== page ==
Five UC Berkeley faculty innovators have been selected for the Bakar Fellows Program , which supports faculty working to apply scientific discoveries to real-world issues in the fields of engineering, computer science, chemistry and biological and physical sciences.
The program, which started in 2012, gives up to five years of funding to help faculty further develop their innovations and ready them for the market in areas considered likely to stimulate California’s economy.
The 2018-19 fellows are: medical imaging innovator Steven Conolly; Polina Lishko, who is researching non-hormonal contraception; gene therapy researcher David Schaffer; electrical engineer Ming Wu, whose field is photonic switching; and Ting Xu, a materials scientist who is studying bodegradable plastics. Here’s a closer look at each:
Steven Conolly is the Montford G. Cook Chair in the College of Engineering and a professor of bioengineering and electrical engineering and computer sciences. To help surmount a hurdle in cancer treatment, the Conolly laboratory is developing a high-resolution three-dimensional imaging method, Magnetic Particle Imaging, which does not use any radiation and has unprecedented sensitivity.
His Bakar Fellows project is to develop a high-resolution, safe and biocompatible tracer to enable MPI-based single-cell detection for immunotherapy optimization. This high-resolution tracer will also be useful for tracking stem cell therapies, and could potentially revolutionize diagnosis of pulmonary embolisms, stroke, and gastrointestinal bleeds.
Polina Lishko is an assistant professor of cell and developmental biology in the Department of Molecular and Cell Biology. Her lab investigates the molecular mechanisms that regulate sperm motility, with the goal of developing safe unisex contraceptives and diagnostic tests for male infertility.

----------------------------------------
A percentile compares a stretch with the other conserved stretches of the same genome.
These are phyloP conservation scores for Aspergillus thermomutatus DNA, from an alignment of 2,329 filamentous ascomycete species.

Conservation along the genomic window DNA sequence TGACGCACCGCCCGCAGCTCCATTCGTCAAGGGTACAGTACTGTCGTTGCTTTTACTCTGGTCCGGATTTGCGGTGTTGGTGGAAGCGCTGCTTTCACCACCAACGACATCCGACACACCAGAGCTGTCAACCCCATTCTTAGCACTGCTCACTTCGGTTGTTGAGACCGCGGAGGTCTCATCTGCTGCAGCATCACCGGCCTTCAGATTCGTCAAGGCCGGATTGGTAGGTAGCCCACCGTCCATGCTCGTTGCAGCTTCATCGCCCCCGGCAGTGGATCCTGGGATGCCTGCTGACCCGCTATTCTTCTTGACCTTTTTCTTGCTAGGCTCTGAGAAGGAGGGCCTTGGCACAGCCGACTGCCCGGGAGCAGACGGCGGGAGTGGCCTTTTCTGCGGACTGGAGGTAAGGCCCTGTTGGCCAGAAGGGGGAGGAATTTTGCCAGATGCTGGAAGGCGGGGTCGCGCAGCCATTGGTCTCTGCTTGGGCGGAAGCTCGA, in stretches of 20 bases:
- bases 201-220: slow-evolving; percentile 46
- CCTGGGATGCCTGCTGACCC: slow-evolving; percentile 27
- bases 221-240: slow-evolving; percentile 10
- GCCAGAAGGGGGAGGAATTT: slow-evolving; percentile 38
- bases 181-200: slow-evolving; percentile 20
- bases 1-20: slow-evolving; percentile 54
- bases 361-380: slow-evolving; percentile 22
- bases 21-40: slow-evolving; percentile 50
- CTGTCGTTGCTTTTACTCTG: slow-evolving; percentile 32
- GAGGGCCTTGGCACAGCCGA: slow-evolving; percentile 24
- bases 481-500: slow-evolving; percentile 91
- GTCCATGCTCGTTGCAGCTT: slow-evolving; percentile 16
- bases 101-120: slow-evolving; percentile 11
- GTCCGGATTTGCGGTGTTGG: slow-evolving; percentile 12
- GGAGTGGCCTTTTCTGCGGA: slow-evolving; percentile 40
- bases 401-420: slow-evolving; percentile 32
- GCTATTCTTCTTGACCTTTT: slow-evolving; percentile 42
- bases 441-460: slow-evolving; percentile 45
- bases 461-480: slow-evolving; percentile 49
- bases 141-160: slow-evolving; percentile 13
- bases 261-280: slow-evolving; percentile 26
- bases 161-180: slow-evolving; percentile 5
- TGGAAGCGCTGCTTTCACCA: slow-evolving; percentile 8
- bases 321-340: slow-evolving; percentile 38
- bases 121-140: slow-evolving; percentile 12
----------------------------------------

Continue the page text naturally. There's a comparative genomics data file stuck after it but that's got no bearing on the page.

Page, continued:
She has discovered several plant-derived compounds that inhibit the sperm from fertilizing an egg. As a Bakar Fellow, she and colleagues will evaluate these compounds’ safety and efficacy in blocking fertilization. They will also perform chemical screens for structurally related compounds with potentially even greater efficacy and begin to assess delivery routes for use in human contraceptives.
David Schaffer is a professor of chemical and biomolecular engineering, bioengineering and molecular and cell biology and director of the Berkeley Stem Cell Center. His focus is gene therapy, which has been increasingly successful in the past 10 years. In particular, delivery vehicles (vectors) based on the adeno-associated virus (AAV) have achieved success in clinical trials for rare diseases including hemophilia.
But AAV is difficult to produce in sufficient quantiy to bring gene therapy into routine clinical use. Schaffer is working to engineer cells for enhanced AAV vector production. With the support of the Bakar Fellows Program, he will work to create virus-producing cell lines that can generate many-fold higher levels of AAV vector than the current industry standard.
Ming Wu is the Nortel Distinguished Professor of Electrical Engineering and Computer Sciences, co-director of the Berkeley Sensor and Actuator Center and faculty director of Berkeley Marvell Nanolab. He is working on silicon photonic switches for data center networks, which are currently held back by a bottleneck caused by switching from optical fibers through electric switches and back again.
Wu has invented a high-performing optical switch. Several major data center operators and telecom companies are collaborating with his group on the applications of this switch, which could greatly increase the capacity of data centers and reduce their energy consumption. His Bakar Fellows support will accelerate commercialization of this invention.
Ting Xu is professor of materials science and engineering and associate co-director of the Tsinghua-Berkeley-Shenzhen Institute Center for Precision Medicine and Healthcare. Her focus is improving biodegradable plastics, which now degrade slowly — and what’s left can be more harmful to ecosystems than the intact material.
Enzymes digest plastics into re-useable molecules but to date they can only erode polymers from the surface, so degradation is too slow. Ting Xu has designed protein-like polymers called “RHPs,” which can stabilize and protect enzymes during plastic fabrication. That means RHPs can be incorporated into plastics during production, removing the barrier to degradation later. Her Bakar Fellows funding will enable her to scale up production of RHP-based products for use in the biomedical, food and green plastic industries.